Chapter One, a Los Angeles-based firm that recently announced a $40 million crypto fund, is looking for ways to stand out in the crowded crypto venture capital world. The latest development is called Chapter One Studio, a six-month incubation program that will provide three crypto startups with millions of dollars worth of checks and internal guidance on how to realize their vision.
The company, led by former Tinder product chief Jeff Morris Jr., has moved from a more general vertical interest to an obsession with Web3 in recent months as early betting on crypto startups like Dapper and Compound Finance began. With the adoption of Web3 in Chapter 1, there is a widespread trend towards small funds managed by crypto operators. The company has tried to use its design-driven approach to carve out a niche among the many companies that are increasingly using tech talent to chase down cryptocurrency founders.
“While there are many funds that are involved in things like governance, liquidity, or market building, there has not been a single fund that has focused solely on the usability and accessibility of cryptocurrencies,” Morris Jr. said.
His new studio initiative is a big part of this new framing. Morris Jr. says one of the goals of the program is to give small teams the ability to find a product that fits the market without worrying about the stress of fundraising. Founders receive $1 million investment for 15% of their companies’ shares. Notably, the program only accepts three commands for this first batch.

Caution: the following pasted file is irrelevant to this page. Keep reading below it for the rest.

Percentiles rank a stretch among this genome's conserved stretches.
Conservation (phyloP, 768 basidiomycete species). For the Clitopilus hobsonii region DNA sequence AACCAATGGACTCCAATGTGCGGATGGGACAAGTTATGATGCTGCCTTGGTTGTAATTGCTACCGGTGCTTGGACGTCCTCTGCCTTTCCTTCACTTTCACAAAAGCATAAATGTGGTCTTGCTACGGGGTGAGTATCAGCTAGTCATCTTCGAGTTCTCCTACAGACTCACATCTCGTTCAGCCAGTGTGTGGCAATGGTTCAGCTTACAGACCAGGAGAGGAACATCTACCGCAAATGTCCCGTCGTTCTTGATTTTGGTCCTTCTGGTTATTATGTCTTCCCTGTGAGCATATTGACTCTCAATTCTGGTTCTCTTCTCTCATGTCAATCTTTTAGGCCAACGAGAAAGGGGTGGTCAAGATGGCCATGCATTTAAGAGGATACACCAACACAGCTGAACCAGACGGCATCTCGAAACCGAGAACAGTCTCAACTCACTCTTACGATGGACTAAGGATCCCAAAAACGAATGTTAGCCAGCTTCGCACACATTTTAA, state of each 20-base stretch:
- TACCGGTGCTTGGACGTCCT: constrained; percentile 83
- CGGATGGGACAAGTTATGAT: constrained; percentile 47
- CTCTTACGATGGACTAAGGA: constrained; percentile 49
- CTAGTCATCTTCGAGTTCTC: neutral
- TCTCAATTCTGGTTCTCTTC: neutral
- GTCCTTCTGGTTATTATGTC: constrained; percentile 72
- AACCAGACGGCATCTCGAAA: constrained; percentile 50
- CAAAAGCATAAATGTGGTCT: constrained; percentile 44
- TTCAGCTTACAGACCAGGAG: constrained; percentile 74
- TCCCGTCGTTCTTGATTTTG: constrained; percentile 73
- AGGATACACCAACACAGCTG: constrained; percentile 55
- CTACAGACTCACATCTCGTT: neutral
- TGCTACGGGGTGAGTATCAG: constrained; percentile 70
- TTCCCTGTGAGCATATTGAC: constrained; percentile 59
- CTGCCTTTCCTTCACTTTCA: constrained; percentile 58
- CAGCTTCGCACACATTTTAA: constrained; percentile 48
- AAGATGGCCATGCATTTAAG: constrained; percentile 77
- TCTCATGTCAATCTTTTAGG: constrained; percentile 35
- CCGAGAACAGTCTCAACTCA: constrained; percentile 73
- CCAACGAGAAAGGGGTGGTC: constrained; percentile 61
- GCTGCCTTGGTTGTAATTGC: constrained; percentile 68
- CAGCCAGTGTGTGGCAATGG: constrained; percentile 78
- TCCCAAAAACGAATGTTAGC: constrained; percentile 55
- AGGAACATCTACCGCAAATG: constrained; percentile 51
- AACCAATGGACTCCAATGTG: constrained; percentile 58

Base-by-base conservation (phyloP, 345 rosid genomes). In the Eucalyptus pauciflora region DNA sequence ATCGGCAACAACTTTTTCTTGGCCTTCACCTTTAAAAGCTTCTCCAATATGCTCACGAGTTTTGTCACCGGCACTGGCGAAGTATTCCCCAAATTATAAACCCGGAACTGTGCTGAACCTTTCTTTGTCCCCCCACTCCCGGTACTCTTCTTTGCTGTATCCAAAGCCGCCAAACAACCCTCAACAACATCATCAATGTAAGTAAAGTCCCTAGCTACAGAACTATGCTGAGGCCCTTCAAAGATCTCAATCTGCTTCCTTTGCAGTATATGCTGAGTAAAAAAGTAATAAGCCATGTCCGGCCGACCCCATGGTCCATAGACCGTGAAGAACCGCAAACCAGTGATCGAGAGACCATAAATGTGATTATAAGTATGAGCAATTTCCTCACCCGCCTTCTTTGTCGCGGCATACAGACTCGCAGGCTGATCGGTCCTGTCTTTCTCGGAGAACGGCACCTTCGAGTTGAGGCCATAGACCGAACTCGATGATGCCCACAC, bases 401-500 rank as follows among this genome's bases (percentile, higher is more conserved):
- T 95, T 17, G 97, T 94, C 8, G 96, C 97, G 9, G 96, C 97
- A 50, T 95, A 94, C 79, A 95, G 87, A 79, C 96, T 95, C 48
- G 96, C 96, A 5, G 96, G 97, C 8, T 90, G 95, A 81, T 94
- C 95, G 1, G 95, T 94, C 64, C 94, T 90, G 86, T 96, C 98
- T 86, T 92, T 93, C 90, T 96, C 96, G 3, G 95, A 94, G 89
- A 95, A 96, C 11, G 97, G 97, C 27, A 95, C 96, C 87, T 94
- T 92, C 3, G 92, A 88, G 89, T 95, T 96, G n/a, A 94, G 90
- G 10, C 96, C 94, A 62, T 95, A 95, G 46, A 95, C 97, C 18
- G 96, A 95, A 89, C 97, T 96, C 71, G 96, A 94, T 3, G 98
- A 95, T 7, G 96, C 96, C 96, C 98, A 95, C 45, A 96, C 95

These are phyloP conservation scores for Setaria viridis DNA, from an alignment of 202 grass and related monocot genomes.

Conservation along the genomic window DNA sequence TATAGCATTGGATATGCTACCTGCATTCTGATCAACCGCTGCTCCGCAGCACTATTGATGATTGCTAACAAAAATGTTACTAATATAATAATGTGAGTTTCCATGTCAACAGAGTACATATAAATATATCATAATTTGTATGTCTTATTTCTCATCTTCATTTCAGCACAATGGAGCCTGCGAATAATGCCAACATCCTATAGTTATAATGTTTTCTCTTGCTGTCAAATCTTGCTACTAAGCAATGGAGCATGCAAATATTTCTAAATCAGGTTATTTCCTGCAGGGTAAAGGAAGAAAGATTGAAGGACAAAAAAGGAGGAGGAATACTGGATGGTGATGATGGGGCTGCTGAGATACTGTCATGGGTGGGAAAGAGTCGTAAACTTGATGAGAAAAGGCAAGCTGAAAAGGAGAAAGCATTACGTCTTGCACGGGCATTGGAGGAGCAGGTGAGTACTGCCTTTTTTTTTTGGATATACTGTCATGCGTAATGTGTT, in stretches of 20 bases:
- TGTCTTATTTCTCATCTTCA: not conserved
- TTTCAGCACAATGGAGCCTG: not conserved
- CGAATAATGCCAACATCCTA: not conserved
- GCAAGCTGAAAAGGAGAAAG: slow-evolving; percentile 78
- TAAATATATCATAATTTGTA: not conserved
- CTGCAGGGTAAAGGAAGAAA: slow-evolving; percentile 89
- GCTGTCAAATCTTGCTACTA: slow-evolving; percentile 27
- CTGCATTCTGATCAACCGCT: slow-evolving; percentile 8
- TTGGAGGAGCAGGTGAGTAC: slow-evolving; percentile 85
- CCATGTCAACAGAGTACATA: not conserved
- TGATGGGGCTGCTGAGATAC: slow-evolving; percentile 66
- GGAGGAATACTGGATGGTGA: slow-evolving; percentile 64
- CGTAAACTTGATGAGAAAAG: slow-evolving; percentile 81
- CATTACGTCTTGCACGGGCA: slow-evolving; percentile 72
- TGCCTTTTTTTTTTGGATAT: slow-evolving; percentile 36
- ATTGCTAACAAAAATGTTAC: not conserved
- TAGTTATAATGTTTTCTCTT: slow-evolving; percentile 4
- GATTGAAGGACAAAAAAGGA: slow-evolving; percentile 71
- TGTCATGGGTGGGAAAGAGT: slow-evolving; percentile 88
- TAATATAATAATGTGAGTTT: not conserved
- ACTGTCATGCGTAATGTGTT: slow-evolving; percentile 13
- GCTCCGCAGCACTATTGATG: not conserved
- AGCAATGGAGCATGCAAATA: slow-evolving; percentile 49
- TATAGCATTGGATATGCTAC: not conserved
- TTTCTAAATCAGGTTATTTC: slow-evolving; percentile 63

The six-month program begins in April after applications are accepted for the next month or so. Startups have the option to operate from Chapter One’s Los Angeles office, but the company says it expects interest from remote companies.
Chapter One executives say they are accepting candidates from the Web3 ecosystem, but have outlined some specific areas they are particularly interested in as a company, including identity, consumer applications, and more. The portfolio includes interoperability-focused products and wallets. Infrastructure for developers.
The company has already supported several players in these areas, including Moonpay, Syndicate, The Graph and Dharma, which were recently acquired by OpenSee.
Shaped like the famous Y Combinator balloons, competing programs tried their best to stand out and find a way to overcome organizational dominance. For its part, Chapter One is deliberately positioning itself as an incubator rather than an accelerator to appeal to a different type of candidate, but executives are also getting to know the benefits it can get at YC. Program.
“It will be a six-month period where we basically give everything we have to companies,” said Menelaus Mazakaris of Chapter One. “We designed this program with one founder in mind. If you are a founder, would you like to go through a group of 400 people where you have very easy contact with a real organization helping to get started programming? Here we are really trying to build generating companies, working with them for half a year, and then maintaining close contact. ,